[Chimera-users] Morphing, ligands, and secondary structure

Elaine Meng meng at cgl.ucsf.edu
Tue Aug 6 09:24:37 PDT 2019

Dear Yan,
In general, the morphing is for the protein part changing conformation.  To make the ligand fly in and out, instead of trying to put it in a morph, you would save the two positions (in the binding site, outside the binding site) using the savepos command, and then use the reset command with a frames argument to interpolate from one position to the other.  In other words, you would need to use a Chimera command script for these fancier movies that have other things (rotation, labeling, coloring, “flying”) in addition to a morph.

However, the script is fairly simple and we have lots of examples, such as in this tutorial of the combined process (ligand flies in, protein morphs):  see the last three movies and example scripts in the page showing morphing, flying, and then both in the same movie.

(the movies in this page don’t play when I use Firefox, but they do when I use Safari)

To move the ligand separately from the morph, it should be a separate model, so you could just open another copy of whatever structure that has it and hide or delete the protein part so that only the ligand is shown from that model.  Then save the ligand in the bound position with savepos, then move it to the unbound position (without moving the other models), save the unbound position with savepos. Generally you would have already calculated the morph and you would save that as well as the saved positions in a session file.

To move a model without moving other models, you can “freeze” (deactivate) the ones you don’t want to move by un-checking their “A” buttons in the Model Panel (show from Favorites menu).

You only need one stage of morphing A->B, and it only needs to contain the protein (open and closed conformations).  You only need to calculate the morph once, and then you can save it in a session.  Then you can write a script that will execute the movie content starting fom the saved session.

So you have 
(1) domain opening A->B morph (use coordset command to play morph trajectory that you already calculated)
(2) ligand flies out (reset to unbound position, previously saved)
(3) ligand flies back in (reset to bound position, previously saved)
(4) domain closing B->A morph (use coordset command to play morph trajectory backwards)

More example scripts
List of movie-related commands

Regarding the secondary structure changes, with the suggestions above you would only have one morph and you can either use ksdssp perframe or not.  Another option is to just use a spaghetti- or licorice-like ribbon that doesn’t look different for the different secondary structures (e.g. command “ribscale licorice”).

I hope this helps,
Elaine C. Meng, Ph.D.                       
UCSF Chimera(X) team
Department of Pharmaceutical Chemistry
University of California, San Francisco

> On Aug 5, 2019, at 3:49 PM, Yan Kung <ykung at brynmawr.edu> wrote:
> Hi Chimera,
> I’m a new-ish user, and I’ve found that morphing structures is usually very straightforward and easy to use. But I’m now running into an issue with morphing and ligands (and secondary structure).
> I’d like to make a single morph composed of states A-B-C-B-A (so 4 movements between 5 states). These movements are: (1) A-B: domain opens, (2) B-C: a ligand flies out, (3) C-B: the same ligand flies back in, and (4) B-A: domain closes. First problem: the ligand does not appear in the resulting morph, a problem suggested by the documentation, which I have tried (and failed) to solve using the tips I found in archived posts from this mailing list. Also, because the ligand has to fly in and out, I can’t simply superimpose the ligand from any of the individual states over the morph.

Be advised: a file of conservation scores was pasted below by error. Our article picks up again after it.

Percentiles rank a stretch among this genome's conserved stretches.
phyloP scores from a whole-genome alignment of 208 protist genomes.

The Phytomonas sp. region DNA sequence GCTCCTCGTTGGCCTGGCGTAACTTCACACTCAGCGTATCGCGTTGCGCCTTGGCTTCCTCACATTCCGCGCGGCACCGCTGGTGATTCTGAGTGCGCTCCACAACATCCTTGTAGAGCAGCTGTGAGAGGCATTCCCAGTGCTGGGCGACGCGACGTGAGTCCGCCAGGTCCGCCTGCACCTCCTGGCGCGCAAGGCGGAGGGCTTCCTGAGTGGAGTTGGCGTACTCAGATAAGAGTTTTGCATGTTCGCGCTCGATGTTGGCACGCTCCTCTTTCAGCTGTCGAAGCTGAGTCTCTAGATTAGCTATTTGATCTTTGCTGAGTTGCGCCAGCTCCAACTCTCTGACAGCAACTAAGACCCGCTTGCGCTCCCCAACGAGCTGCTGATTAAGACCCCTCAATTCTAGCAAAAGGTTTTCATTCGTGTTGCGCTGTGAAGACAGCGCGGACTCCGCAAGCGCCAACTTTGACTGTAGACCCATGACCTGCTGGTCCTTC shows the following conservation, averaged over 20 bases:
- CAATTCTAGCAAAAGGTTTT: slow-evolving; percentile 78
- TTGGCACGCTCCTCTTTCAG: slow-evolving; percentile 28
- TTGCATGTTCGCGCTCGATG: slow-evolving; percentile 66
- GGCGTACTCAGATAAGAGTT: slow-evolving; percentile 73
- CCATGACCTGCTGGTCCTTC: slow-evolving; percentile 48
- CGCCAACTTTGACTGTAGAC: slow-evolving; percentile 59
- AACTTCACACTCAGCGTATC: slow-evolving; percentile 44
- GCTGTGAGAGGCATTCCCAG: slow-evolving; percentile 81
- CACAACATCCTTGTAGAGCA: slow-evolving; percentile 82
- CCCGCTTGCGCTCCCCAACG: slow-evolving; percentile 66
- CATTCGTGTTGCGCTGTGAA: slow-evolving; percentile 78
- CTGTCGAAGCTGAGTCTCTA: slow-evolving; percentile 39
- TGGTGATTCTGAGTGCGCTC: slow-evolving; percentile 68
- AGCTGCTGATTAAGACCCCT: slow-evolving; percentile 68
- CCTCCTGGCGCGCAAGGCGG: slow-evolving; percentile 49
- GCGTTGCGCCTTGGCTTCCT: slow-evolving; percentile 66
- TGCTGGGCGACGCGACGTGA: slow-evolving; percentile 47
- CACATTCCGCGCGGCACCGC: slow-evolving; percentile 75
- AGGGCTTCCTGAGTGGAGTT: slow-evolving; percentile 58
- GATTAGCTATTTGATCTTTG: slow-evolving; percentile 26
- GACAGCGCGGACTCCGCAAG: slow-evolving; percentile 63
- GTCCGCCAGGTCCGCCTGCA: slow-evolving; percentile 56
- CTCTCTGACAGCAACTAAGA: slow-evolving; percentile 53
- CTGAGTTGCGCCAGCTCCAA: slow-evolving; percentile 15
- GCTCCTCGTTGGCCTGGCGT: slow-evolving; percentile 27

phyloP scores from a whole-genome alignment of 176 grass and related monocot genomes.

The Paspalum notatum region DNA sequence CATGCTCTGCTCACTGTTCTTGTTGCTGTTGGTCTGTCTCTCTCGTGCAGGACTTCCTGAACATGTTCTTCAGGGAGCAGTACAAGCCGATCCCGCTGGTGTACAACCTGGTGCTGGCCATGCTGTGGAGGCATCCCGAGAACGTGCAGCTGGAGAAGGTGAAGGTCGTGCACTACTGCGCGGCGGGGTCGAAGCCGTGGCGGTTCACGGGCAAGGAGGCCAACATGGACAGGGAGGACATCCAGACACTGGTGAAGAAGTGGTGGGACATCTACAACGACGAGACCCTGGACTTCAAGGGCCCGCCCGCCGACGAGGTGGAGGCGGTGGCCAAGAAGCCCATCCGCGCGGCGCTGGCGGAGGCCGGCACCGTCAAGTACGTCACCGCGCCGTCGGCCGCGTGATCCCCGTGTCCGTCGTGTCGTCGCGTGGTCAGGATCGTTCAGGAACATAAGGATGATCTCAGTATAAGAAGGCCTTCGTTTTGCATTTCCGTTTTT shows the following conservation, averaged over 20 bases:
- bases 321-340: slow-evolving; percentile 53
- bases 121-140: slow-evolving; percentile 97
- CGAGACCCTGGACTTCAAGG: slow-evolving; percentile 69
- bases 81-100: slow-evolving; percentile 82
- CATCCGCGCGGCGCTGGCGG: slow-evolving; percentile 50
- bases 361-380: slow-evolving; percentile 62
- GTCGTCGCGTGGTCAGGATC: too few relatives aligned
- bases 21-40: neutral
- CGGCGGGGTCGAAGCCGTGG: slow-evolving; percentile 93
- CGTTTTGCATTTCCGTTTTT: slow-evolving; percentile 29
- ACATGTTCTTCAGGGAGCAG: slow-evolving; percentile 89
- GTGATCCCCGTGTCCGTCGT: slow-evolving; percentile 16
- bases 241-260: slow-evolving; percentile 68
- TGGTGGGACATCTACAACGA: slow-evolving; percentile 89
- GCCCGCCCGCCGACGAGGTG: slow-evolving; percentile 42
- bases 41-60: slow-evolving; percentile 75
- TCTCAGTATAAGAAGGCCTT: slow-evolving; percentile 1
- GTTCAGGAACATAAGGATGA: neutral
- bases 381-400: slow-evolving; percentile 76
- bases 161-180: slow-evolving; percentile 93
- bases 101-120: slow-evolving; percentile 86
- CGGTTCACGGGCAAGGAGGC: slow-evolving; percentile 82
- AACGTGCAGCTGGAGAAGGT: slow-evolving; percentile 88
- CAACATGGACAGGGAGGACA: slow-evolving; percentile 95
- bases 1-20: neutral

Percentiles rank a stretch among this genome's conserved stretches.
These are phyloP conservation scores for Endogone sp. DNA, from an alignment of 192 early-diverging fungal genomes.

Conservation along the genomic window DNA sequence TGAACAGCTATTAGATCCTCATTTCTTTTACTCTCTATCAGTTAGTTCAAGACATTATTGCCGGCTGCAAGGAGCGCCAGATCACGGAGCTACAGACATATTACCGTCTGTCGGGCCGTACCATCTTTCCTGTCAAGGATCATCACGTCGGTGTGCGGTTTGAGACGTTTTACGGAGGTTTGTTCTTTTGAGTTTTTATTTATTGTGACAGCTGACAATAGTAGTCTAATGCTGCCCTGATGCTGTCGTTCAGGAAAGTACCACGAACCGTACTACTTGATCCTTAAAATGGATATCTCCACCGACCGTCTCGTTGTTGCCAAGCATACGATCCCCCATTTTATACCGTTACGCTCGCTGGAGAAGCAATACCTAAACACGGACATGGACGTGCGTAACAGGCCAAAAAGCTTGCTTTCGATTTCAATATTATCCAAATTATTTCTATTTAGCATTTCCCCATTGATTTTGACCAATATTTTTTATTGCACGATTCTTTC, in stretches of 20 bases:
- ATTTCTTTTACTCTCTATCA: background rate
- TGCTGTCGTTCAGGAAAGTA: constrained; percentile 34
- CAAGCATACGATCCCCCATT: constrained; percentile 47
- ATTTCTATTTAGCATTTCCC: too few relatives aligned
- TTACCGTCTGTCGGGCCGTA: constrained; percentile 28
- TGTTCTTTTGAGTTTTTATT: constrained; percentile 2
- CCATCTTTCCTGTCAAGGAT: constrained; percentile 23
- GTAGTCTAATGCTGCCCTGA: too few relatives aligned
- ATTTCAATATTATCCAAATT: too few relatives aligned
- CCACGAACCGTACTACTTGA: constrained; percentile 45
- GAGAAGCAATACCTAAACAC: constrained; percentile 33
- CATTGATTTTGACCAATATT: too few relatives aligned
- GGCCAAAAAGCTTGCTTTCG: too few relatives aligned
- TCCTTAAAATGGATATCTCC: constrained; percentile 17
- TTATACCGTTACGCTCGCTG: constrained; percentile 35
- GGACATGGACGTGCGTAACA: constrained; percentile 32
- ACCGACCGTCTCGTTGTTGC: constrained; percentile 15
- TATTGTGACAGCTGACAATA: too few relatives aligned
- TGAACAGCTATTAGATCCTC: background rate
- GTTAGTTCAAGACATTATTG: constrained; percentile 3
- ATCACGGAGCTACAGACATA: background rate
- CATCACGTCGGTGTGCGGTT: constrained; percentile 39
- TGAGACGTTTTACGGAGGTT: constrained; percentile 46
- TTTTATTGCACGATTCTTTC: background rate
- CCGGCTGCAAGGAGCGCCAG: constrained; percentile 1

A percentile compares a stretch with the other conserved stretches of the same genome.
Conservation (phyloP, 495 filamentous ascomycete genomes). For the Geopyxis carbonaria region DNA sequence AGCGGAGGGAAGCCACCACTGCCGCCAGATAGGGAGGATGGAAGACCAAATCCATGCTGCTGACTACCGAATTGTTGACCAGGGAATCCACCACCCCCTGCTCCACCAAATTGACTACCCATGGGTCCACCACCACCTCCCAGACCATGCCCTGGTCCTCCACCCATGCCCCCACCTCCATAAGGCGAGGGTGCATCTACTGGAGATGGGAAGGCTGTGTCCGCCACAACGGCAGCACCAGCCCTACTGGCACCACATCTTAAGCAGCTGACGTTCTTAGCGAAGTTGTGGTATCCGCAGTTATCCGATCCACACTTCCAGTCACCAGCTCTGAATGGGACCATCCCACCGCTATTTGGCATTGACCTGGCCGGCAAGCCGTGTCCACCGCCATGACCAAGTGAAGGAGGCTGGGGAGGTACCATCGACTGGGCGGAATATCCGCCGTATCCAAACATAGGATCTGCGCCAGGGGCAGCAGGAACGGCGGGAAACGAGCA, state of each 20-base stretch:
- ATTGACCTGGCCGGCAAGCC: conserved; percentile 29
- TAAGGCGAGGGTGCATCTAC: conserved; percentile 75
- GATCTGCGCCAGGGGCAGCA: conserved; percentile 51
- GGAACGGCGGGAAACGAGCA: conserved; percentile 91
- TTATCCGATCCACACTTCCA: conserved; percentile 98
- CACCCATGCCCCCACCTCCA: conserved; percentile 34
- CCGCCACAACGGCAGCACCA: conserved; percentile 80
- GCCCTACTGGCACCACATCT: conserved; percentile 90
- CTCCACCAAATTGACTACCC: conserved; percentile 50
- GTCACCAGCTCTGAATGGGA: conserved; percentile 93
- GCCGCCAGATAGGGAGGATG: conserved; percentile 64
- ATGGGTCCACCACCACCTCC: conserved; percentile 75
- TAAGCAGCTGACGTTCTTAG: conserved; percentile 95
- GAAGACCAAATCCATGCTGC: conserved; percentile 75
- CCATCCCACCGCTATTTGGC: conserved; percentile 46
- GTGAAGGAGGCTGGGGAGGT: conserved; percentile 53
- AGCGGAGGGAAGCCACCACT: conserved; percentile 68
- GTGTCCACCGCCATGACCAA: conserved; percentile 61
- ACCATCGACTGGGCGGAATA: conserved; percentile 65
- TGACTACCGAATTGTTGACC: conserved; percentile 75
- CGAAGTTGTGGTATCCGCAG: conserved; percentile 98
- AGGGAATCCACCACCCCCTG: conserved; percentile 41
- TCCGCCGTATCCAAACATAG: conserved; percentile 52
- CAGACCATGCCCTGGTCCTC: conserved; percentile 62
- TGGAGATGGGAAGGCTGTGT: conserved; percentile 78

> So I tried a workaround: make each movement a separate morph. This works for movements 2 and 3 (where the ligand flies out and in). But the ligand still does not appear in movements 1 and 4 (where the ligand remains in place and the domain moves). I’m not sure why the ligand’s appearance would depend on whether it flies in/out, or whether a domain moves… But it seems to.
> Moreover, a second problem emerges that has to do with secondary structure and is difficult to explain. (Essentially: a few protein regions are on the border between helices and loops such that they appear as helices in some states but as loops in others, and vice versa. If possible, I’d like the secondary structure to remain constant across all states, or else it’s distracting. Even still, I’ve tried to embrace this and use ksdssp to show the helices/loop switching back and forth, but this is distracting as they flicker between helices and loops, each region at its own separate frame. Specifying ksdssp only in certain frames to minimize the flickering doesn’t work either, as different regions switch back and forth at different times.) The only solution I can think of that would maintain the same secondary structure throughout is to just make a single morph of all movements (and not use ksdssp). But this puts me back where I started!
> Any ideas?
> (Separately, I realize that I could make a simpler morph of just A-B-C, then record it as “roundtrip”, i.e. forward and backwards, to achieve the same thing as A-B-C-B-A. But this doesn’t solve the problems above.)
> Thanks very much,
> Yan

More information about the Chimera-users mailing list